JULIAN DECIDED he needed to tell three people before it became real. Not that he doubted his feelings. There was no hesitation in his mind that he was male, even if his body sometimes disagreed. But there were some mornings, like at the beginning of high school, where he would wake up and feel as if nothing had changed—in the good way. He’d make it to the breakfast table with a smile on his face and sit down to toast and think everything was fine. His hair was just right, his Black Sabbath T-shirt fit snugly across his chest, and his jeans were clean from the wash. He looked good those mornings, and he was never afraid to look at himself in the mirror.
As he ate buttered toast and his father looked at the stock market, Julian believed himself to be his parents’ son. The pictures on the wall of his house were of a sister who had been sent away to live with a long-distance aunt. And Julian was just the golden child who remained. He got to stay behind and live at home, with all of his parents’ attention focused on him.
Everything, for a time in the early morning, would be right with the world. Today, the first of December, was one of those mornings.
“Julia, come on now. You’re going to be late,” Julian’s mother stated firmly. She placed a sandwich in his lunch bag and then raised her eyebrows when he didn’t respond.
Julian felt his cheeks turn red. He remembered, like an old scar on his body that still sometimes hurt, that his life was never quite as easy as he thought it was.
“All right, all right. Just give me a sec. I’m almost done.”
Julian lowered his eyes and watched as the butter congealed on his toast. He ate three more bites before he felt too sick to continue. His father soon finished his coffee and left his paper behind on the table. He smiled at Julian before heading back into the bedroom to finish getting ready for work. Alone in the kitchen, things felt right to Julian again. But he knew all too well that it would only be a matter of time before this peace was interrupted.
Three people? Julian thought with despair. How am I ever going to find three people to tell who understand while I’m still here?
Julian got up from the table and grabbed his bags. “Okay, Mom. I’m ready to go.”
One Year Ago
JULIAN HAD read a lot about transgender characters in novels before he realized he was part of that story too. Late one winter night when he was thirteen years old, he told his mother he needed to go out and grab some books from the library for a school project.
“Really?” she said. She raised her pale arm to her eyes to check her watch with a sigh. The hair she normally kept in a neat bun at the back of her head had already started to come out. The loose strands made her look as if she was a cheesy mad scientist from a movie and not the lab teaching assistant she normally was.
Julian’s mother, whose first name was Sarah, often spent late nights in the local university’s library or lab, finishing reports and gathering materials to complete her master’s degree before she could go on to her PhD. While most parents had a midlife crisis and bought cars, Sarah had gone back to school and decided to become the scientist she could never be when Julian was younger.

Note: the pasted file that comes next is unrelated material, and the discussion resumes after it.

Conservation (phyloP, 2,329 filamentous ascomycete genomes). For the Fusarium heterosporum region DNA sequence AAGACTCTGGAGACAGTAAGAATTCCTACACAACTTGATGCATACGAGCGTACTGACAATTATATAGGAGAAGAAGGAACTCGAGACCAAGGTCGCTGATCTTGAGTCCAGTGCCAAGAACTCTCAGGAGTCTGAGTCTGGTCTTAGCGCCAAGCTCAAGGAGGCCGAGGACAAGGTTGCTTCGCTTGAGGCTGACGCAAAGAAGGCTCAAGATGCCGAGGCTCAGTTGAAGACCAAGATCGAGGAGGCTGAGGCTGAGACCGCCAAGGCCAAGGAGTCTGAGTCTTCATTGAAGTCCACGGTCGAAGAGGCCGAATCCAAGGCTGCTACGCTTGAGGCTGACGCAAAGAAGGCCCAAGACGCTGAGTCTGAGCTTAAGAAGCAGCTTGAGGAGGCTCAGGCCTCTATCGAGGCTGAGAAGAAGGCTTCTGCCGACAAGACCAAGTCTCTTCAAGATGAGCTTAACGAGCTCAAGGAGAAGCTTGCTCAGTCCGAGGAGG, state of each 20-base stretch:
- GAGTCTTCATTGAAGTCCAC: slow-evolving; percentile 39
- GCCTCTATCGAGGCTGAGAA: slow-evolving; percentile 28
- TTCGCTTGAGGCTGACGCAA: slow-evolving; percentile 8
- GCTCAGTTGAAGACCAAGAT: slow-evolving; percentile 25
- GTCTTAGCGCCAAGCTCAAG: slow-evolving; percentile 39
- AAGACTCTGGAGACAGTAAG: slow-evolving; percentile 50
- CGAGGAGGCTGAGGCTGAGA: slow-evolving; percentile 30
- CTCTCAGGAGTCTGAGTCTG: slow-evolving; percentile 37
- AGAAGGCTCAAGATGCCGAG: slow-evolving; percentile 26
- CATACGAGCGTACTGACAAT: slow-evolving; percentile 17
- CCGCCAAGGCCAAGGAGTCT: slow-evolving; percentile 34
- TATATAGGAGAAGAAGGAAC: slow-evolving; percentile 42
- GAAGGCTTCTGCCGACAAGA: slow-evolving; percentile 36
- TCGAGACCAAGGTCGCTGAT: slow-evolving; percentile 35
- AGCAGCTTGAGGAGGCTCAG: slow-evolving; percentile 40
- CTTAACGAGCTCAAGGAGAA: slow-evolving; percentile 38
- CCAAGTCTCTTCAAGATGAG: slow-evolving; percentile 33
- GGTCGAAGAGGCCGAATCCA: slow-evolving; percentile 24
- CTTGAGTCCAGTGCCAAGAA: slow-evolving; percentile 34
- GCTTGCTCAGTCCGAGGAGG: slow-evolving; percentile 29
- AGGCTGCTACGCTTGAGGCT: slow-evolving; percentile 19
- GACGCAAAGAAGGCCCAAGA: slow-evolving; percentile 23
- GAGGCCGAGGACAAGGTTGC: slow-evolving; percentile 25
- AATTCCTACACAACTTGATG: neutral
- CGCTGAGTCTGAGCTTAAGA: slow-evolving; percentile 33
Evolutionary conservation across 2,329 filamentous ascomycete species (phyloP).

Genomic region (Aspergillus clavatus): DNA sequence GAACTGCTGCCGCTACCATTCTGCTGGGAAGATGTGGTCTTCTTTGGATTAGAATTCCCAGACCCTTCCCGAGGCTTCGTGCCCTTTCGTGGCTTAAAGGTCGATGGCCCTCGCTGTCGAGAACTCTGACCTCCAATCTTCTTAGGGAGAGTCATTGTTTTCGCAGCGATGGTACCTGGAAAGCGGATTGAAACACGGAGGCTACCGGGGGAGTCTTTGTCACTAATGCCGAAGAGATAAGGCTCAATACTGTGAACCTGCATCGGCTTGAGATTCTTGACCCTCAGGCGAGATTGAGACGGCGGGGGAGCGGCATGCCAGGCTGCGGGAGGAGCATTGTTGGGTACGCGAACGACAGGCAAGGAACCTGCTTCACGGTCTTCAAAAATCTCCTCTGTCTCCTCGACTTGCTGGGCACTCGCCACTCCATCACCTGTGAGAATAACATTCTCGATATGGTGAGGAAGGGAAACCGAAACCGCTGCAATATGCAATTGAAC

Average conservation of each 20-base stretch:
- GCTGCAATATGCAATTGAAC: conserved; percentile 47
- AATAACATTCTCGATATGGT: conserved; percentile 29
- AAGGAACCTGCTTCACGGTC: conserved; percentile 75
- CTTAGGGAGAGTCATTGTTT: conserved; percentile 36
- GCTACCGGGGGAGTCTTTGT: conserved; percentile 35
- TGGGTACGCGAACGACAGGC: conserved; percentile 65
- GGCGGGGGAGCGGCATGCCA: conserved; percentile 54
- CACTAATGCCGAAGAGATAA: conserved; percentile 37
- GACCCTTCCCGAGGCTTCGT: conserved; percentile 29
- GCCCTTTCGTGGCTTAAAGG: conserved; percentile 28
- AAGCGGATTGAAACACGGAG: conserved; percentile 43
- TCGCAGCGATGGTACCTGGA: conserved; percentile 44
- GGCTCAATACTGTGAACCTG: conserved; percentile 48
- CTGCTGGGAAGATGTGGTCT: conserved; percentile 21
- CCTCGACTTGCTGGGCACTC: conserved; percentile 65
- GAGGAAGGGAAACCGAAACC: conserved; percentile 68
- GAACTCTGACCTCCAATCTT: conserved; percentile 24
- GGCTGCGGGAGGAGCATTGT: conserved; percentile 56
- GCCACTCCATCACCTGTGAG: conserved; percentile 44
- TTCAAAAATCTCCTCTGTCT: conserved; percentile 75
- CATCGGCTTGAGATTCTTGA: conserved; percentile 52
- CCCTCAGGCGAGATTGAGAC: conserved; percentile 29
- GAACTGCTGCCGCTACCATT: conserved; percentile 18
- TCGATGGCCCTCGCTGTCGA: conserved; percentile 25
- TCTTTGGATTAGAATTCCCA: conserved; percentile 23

At least that’s what she told other people when she quit her corporate job two years ago.
“Yes, Mom. Just a small project. I already looked the book up online and know where it is in the stacks. So I’ll be in and out really quickly.”
Sarah leaned her nose down over Julian’s notebook and regarded the numbers there. Julian had learned a long time ago to hide his thoughts and feelings within books and then translate those books into the Dewey decimal system for the large library. His mother only knew the 500 and 600 sections well. Everything else around was a mystery to her. And so long as Julian was ready to go, she would be willing to hear him out.
“At least you’re prepared.” Sarah moved to the hallway to grab her coat. “That’s always one thing I could count on you for. Come now. Before the blizzard really hits us.”
INSIDE THE library Julian moved in between the dusty 800 and 700 stacks. This project was supposed to be an essay on sea horses for his biology class, which then led into an English class discussion about the way in which the animal-as-metaphor worked in Moby Dick. The assignments Julian had for middle school always sounded hard, but they weren’t that bad. The teachers talked a lot about preparing kids for high school as if it was a secret mission or boot camp. But Julian had seen his mother go through piles of research for her degree, and even that, once you got the hang of it, wasn’t difficult. Most of high school was about just doing the work and handing something in so the teachers could grade and do their jobs.
Nothing in school was really that hard for Julian, anyway. With no siblings and limited TV allowances (thanks to his mother’s ruling), he spent most of his time alone in his room, reading books he had pulled from his parents’ many shelves or the library at school. It was rare that he needed to go to the city’s library like this for specific books. If he couldn’t find what he needed at school or at home, he could always fall back on the excuse of needing a different citation for his project. His mother especially loved that excuse. Research, above all else, was supposed to be ethical as much as it was informative. Really, what Julian was looking for tonight felt personal, almost too much to share on his permanent record or punch card for the school library.